How People's Light and Theatre's David Bradley Juggles His Creative Projects

People’s Light and Theatre director and consultant David Bradley speaks to Philadelphia’s “exploding” arts scene.

David Bradley is nothing less than a cause-driven creative whirlwind. The theater director, arts educator and consultant is a 23-year company member at People’s Light and Theatre in Malvern, where he directed Jessica Dickey’s Row After Row, which ended Nov. 9. Bradley is also cofounder of LiveConnections, a nonprofit effort that creates innovative music programs for kids, adults and special-needs populations with partner venue World Cafe Live. At the National Constitution Center, Bradley is the artistic director for Living News, a Larry Loebell play in its ninth season. He’s also directing A Fierce Kind of Love, a play commissioned by Temple University’s Institute on Disabilities that tells the story of the intellectual-disability rights movement in Philadelphia and Pennsylvania. And there’s more … much more.

MLT: Are you a juggler, too?

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DB: I’m working in different realms, but I like to create whatever can expand communities and civic engagement. I pitch a big tent, but it’s big enough to bring a lot of people under it. Lots of these collaborations cross over and pollinate each other. But it’s really about how arts can engage a community.

MLT: Is there an overall theme to the hybrid nature of your work?

DB: It’s the way the arts help us to cross boundaries, connect us, and even connect us beyond ourselves. It’s about the kinds of stories that can be told and who can take part in their telling, and who gets to experience it and how broad we can make that group. I’m moving among many arenas, where theater is the catalyst for an exploration of the larger issues.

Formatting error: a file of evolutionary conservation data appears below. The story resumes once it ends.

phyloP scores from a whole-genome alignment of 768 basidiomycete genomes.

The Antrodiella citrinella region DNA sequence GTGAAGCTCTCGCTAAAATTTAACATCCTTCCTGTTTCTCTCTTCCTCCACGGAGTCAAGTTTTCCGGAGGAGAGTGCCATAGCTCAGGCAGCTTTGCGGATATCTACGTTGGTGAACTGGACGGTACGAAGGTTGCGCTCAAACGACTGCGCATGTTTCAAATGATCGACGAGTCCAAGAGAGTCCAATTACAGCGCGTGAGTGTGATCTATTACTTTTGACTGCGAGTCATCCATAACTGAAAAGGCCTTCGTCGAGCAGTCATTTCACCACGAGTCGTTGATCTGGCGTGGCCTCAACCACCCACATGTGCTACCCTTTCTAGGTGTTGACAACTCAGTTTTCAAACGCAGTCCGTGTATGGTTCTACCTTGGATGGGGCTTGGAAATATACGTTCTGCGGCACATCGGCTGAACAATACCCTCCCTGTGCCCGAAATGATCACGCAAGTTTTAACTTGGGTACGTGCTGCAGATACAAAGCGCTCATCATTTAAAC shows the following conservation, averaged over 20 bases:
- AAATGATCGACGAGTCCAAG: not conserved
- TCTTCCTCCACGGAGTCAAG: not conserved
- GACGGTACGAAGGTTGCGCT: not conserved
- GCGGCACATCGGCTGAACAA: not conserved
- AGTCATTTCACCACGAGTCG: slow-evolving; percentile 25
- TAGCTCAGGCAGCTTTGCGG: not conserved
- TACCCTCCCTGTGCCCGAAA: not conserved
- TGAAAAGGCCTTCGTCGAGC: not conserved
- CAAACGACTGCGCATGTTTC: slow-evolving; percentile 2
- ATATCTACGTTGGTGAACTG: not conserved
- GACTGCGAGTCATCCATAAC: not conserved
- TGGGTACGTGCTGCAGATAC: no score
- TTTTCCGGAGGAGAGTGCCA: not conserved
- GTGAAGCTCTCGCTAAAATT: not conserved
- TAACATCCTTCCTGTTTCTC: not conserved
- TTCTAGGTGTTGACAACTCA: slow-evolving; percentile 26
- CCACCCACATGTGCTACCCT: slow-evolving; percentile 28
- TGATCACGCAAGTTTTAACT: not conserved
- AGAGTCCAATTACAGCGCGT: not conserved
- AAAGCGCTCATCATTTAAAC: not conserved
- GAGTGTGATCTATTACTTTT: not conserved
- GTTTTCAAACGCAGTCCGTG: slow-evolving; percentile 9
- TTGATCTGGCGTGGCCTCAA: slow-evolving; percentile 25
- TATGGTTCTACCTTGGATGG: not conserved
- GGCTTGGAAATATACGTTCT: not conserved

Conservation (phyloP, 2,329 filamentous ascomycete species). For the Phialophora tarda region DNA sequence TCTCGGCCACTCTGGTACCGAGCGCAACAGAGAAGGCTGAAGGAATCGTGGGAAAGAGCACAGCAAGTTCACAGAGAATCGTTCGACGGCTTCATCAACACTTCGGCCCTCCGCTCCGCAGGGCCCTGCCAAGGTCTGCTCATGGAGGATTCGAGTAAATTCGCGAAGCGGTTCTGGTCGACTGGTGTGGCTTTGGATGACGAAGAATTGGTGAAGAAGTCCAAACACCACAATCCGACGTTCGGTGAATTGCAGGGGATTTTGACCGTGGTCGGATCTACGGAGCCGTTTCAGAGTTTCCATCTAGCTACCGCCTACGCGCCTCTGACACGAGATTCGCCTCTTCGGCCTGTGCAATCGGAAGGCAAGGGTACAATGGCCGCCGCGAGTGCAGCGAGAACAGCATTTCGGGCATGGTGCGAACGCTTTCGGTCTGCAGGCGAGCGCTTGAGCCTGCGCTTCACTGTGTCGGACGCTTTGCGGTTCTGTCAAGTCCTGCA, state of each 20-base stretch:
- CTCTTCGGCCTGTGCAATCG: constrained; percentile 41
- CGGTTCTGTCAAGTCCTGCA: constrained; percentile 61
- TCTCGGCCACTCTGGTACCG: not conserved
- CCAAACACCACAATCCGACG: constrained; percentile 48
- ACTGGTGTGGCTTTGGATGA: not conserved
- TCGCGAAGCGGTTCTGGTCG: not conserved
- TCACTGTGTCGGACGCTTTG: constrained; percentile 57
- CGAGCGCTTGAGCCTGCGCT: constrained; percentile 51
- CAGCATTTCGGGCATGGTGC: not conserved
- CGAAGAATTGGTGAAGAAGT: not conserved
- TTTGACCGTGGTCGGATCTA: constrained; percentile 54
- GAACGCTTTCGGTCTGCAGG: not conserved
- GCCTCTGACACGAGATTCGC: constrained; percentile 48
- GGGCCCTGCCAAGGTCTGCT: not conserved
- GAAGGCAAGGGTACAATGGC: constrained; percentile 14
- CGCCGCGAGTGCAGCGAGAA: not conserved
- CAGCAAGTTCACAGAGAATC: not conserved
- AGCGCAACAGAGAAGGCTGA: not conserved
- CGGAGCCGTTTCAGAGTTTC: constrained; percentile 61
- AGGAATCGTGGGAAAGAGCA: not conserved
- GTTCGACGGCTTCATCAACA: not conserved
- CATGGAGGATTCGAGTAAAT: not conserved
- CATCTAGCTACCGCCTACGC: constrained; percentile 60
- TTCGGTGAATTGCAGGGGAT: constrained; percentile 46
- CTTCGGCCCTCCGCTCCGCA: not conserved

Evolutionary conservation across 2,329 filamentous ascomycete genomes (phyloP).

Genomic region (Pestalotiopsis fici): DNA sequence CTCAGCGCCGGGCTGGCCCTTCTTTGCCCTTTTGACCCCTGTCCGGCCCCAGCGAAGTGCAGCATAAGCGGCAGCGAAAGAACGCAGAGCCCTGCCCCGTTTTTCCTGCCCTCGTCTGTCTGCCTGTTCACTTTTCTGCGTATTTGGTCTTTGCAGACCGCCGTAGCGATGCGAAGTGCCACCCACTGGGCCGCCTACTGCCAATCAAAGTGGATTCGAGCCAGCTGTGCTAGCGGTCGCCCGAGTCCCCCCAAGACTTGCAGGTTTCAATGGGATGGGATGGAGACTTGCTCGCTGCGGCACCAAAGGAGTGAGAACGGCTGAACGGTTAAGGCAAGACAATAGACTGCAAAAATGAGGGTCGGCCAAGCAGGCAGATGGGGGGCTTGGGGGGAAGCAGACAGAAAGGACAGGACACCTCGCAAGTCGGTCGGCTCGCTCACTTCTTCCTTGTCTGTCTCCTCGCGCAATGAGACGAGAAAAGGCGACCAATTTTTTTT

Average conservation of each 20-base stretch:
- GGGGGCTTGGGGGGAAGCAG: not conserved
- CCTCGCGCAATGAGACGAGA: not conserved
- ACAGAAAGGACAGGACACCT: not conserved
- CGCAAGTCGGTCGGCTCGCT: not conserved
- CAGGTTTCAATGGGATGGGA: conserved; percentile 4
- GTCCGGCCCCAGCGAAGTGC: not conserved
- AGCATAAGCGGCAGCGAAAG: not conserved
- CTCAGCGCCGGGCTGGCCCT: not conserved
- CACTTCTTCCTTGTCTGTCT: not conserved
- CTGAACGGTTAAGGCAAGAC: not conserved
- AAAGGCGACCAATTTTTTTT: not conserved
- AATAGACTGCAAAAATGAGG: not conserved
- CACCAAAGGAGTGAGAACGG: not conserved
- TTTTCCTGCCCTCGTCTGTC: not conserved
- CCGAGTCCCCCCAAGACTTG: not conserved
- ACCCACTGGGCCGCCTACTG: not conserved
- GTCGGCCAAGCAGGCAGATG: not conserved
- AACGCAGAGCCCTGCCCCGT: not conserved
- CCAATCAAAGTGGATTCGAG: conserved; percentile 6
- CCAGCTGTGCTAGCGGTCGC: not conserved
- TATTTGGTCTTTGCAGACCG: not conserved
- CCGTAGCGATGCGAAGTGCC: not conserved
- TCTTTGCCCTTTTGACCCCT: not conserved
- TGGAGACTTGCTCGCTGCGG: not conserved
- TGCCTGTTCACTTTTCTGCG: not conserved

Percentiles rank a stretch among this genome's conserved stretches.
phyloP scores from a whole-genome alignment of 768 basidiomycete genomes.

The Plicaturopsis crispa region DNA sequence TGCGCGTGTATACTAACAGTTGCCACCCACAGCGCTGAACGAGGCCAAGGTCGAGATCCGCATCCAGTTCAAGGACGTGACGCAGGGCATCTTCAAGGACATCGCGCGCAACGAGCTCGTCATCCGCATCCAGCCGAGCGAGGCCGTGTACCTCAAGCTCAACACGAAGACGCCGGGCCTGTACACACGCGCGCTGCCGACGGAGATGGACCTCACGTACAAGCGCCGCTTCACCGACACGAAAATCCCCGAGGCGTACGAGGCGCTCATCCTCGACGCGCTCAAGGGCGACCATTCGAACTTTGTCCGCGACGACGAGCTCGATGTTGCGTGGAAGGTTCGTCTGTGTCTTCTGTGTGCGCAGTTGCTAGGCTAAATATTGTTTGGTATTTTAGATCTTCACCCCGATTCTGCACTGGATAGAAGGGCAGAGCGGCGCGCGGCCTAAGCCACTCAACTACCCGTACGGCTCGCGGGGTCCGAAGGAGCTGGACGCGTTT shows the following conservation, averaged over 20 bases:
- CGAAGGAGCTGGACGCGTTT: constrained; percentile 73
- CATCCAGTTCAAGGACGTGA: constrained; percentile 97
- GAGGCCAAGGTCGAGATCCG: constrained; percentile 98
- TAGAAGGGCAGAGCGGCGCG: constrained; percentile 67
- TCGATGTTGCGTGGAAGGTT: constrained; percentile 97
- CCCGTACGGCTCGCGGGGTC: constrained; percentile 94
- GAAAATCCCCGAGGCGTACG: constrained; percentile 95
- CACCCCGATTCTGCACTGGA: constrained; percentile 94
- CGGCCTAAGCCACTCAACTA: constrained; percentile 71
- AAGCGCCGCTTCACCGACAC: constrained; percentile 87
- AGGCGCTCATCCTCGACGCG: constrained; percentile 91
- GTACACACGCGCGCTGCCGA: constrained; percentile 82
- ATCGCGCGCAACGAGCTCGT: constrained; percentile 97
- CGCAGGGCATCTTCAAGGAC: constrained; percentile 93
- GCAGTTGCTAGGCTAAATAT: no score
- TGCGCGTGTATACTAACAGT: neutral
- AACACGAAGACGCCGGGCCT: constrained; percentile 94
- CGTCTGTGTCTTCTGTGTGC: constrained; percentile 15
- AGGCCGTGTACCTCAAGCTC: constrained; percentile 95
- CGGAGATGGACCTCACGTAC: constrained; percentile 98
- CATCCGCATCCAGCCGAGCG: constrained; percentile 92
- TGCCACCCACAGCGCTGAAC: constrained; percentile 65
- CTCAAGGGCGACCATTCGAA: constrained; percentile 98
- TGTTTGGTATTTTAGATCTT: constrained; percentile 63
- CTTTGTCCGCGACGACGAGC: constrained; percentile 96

MLT: How did you get started in theater?

DB: By high school (at Episcopal Academy), I was involved in plays. I loved sports, but my casts and crews were my teams. I first worked in college (Yale University) with a kids’ theater company that toured New Haven’s public schools. Then, in the summer, we’d be at the YMCA and in the housing projects in New Haven. Out of college, I started to travel with a company that toured rural areas in Pennsylvania. We put on Shakespeare’s A Midsummer Night’s Dream in a coal mine in Ashland.

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MLT: Who needs the arts the most?

DB: That’s hard to put a finger on, but it’s important that our young people have the arts as part of their growing up and part of their education—but the arts are getting cut in city school budgets. What’s needed is the ability to step outside your own shoes and experience something where you can find your way. Every segment of the population deserves the opportunity to be engaged in the arts, but it’s tricky to say that anyone can get it if they want it.

MLT: How key is storytelling?

DB: I like the stories about those no one else is paying attention to. A Fierce Kind of Love does that. We’re telling an untold civil rights story that will broaden the category.

MLT: What about the bridges between the past and the present in your work?

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DB: LiveConnections puts a newer style next to an older (classical) style. Those concerts are about how music connects with culture—how we can move from what we know to what we don’t know. A lot of plays explore the past and connect it to the present. Row After Row is set in a bar in Gettysburg in present day, but the three charac­ters have just finished a Civil War re-enactment.

MLT: How does our area rank in the arts?

DB: Philadelphia has really exploded in the last 10-15 years as a place of hybrid artists-directors-writers creating across boundaries. There’s a lot of cross-pollination. 

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David Bradley

David Bradley

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